Image: Jon Rogers on the right, with Jack Hagerty, who along with Ian Walsh added comments and suggestions for this essay. Some background on Jon Rogers: An A.I.A.A. member for many years, Jon started his career as QA inspector on Apollo Hi-Gain antenna system, built microcircuits for the Space Shuttles, and was Sr. Mfg. Engineer on the GOES, INTELSAT-V, SCS1-4 Satellites. Mr. Rogers has written articles, co-authored/illustrated the Spaceship Handbook, and presented to the A.A.S. national convention, on the early history of spaceships. He received his degree from SJSU in 2000. Credit: Al Jackson.

Kubrick adopted the concept (not necessarily an unreasonable one for the mid-60s) that routine space flyers would insist on retaining the norms of earth operations, including walking, while in zero gravity. (In fact, most crewmembers do prefer at least a visual sense of a consistent up-and-down in spacecraft cabins.) While this helped him out of a major cinematic challenge, it predated the early 70’s Skylab program, when astronauts finally had enough room to really move around and learn the true freedom of zero gravity. You’ll note too that the flight attendant’s cushioned headgear also helped avoid the likely impossible task of cinematically creating freely floating long hair, a common sight in today’s downlink video.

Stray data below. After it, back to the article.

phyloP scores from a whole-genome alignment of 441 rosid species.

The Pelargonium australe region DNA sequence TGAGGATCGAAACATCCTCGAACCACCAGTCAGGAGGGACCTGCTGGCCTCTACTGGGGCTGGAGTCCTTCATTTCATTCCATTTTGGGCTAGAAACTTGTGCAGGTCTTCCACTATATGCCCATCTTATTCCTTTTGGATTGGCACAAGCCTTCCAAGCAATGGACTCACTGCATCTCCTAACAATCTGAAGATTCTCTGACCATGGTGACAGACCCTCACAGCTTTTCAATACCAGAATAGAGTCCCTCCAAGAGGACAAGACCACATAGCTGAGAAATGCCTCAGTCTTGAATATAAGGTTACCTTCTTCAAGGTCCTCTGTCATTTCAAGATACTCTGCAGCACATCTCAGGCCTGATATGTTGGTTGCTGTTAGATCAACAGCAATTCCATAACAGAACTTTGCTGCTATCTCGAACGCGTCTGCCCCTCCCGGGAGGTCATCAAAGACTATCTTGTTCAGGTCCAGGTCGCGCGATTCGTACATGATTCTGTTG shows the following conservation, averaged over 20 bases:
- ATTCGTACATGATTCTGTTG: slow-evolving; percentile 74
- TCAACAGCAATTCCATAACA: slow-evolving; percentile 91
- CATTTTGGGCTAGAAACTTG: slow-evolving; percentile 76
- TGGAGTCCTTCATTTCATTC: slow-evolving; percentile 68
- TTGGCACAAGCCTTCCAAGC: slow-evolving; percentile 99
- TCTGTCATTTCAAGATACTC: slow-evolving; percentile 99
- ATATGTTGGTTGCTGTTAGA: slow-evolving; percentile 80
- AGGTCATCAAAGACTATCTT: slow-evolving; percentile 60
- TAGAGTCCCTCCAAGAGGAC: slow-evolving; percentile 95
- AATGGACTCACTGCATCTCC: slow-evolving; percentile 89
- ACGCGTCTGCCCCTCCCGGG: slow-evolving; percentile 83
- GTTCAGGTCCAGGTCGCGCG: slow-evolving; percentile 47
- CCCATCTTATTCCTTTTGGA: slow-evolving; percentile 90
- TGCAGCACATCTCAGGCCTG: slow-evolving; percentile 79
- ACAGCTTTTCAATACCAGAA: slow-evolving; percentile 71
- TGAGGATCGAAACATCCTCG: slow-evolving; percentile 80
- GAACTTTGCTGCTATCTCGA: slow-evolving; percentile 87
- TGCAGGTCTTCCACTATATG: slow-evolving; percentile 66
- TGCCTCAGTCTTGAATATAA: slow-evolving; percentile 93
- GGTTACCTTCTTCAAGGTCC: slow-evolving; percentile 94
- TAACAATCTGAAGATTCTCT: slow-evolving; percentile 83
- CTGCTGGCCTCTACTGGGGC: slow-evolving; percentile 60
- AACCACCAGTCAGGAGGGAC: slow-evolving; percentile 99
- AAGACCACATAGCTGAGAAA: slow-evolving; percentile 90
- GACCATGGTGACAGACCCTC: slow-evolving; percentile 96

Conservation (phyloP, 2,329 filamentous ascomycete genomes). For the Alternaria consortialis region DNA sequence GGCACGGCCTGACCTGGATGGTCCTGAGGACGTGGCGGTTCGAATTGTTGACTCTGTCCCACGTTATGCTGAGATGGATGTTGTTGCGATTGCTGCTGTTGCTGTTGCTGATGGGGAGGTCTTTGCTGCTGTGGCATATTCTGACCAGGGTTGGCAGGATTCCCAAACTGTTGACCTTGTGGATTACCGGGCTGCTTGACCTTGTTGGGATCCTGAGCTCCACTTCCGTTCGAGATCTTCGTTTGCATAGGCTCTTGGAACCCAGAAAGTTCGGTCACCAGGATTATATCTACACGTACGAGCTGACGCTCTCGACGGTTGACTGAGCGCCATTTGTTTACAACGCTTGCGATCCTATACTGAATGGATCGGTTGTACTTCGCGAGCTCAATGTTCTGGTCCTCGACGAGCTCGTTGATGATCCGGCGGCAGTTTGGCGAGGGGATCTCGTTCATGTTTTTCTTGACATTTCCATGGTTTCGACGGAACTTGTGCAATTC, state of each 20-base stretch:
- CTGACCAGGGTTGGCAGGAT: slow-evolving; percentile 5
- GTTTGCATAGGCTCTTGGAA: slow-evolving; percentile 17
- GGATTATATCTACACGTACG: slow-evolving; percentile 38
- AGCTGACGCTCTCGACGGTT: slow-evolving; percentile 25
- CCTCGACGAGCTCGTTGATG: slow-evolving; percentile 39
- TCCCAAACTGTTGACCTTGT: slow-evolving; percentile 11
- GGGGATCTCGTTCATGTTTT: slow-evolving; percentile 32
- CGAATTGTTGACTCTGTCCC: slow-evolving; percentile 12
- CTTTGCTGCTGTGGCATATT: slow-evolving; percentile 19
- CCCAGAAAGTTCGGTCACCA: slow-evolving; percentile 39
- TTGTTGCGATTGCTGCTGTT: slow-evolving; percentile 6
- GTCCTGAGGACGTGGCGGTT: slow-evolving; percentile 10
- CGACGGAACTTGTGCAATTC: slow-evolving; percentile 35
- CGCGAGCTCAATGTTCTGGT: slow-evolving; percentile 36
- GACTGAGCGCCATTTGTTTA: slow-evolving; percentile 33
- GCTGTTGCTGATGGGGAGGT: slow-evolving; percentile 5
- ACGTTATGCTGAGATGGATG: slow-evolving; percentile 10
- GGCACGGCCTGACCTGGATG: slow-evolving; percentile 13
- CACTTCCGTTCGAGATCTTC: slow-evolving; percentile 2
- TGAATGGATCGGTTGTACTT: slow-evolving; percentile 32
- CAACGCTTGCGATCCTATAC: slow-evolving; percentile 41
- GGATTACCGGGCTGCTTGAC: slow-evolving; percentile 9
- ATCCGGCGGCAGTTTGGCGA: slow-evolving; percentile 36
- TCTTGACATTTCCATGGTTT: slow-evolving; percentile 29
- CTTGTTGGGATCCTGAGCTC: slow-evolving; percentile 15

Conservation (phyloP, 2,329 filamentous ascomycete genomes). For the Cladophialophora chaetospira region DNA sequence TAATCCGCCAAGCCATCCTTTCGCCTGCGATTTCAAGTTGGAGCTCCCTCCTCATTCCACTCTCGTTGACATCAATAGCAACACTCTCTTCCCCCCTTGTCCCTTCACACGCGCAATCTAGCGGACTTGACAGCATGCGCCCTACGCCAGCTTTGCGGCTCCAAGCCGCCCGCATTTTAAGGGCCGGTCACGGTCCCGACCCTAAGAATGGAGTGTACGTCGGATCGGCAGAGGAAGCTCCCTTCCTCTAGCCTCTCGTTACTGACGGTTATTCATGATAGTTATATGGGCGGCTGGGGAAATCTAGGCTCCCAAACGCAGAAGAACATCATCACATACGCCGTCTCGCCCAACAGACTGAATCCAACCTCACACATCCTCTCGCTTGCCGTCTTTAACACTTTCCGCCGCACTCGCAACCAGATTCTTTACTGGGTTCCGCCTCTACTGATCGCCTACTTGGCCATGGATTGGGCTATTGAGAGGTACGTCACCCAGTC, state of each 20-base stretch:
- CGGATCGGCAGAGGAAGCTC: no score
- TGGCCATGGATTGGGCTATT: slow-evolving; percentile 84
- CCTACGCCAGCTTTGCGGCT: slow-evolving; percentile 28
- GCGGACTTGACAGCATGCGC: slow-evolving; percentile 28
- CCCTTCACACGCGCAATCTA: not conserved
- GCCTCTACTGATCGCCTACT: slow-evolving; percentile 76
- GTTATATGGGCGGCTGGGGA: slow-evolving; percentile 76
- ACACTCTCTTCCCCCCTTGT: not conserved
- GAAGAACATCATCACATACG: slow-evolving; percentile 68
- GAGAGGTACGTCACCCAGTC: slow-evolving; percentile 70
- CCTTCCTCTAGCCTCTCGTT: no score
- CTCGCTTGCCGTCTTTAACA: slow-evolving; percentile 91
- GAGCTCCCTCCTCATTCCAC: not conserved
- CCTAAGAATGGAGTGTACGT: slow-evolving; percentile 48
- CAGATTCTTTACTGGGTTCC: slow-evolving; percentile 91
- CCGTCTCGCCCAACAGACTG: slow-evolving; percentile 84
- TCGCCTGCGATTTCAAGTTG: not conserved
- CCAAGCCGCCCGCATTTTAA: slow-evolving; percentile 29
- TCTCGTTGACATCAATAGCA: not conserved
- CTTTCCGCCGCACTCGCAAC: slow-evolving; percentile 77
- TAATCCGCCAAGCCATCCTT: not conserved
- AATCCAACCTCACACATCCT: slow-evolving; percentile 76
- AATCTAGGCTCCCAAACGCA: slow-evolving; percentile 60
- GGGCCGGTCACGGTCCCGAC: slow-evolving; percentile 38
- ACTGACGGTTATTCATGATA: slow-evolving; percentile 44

2001 was probably the first space flight film to actually use zero g to depict zero g. In the scene where astronaut Dave Bowman re-enters the Discovery through the emergency hatch, the movie set was built vertically. This allowed actor Keir Dullea to be dropped, and thus undergo a second or two of freefall, before the wire harness arrested his plunge. (Note 5)

Of course, today’s space flyers use velcro to secure just about everything else. Cameras, checklists, pens, food containers — you can tell the space items apart from their earthbound cousins by their extensive strips of fuzzy tape. Unfortunately, this convenient fastener’s days in the space program may be numbered for long-duration flight. Velcro, composed of tiny plastic hooks, eventually wears out and small pieces break off and can become airborne hazards to equipment and crew. Consequently, long-stay crews keep equipment and themselves in place with other fastening techniques: Magnets, bungee cords, plastic clips, or even just simple foot straps.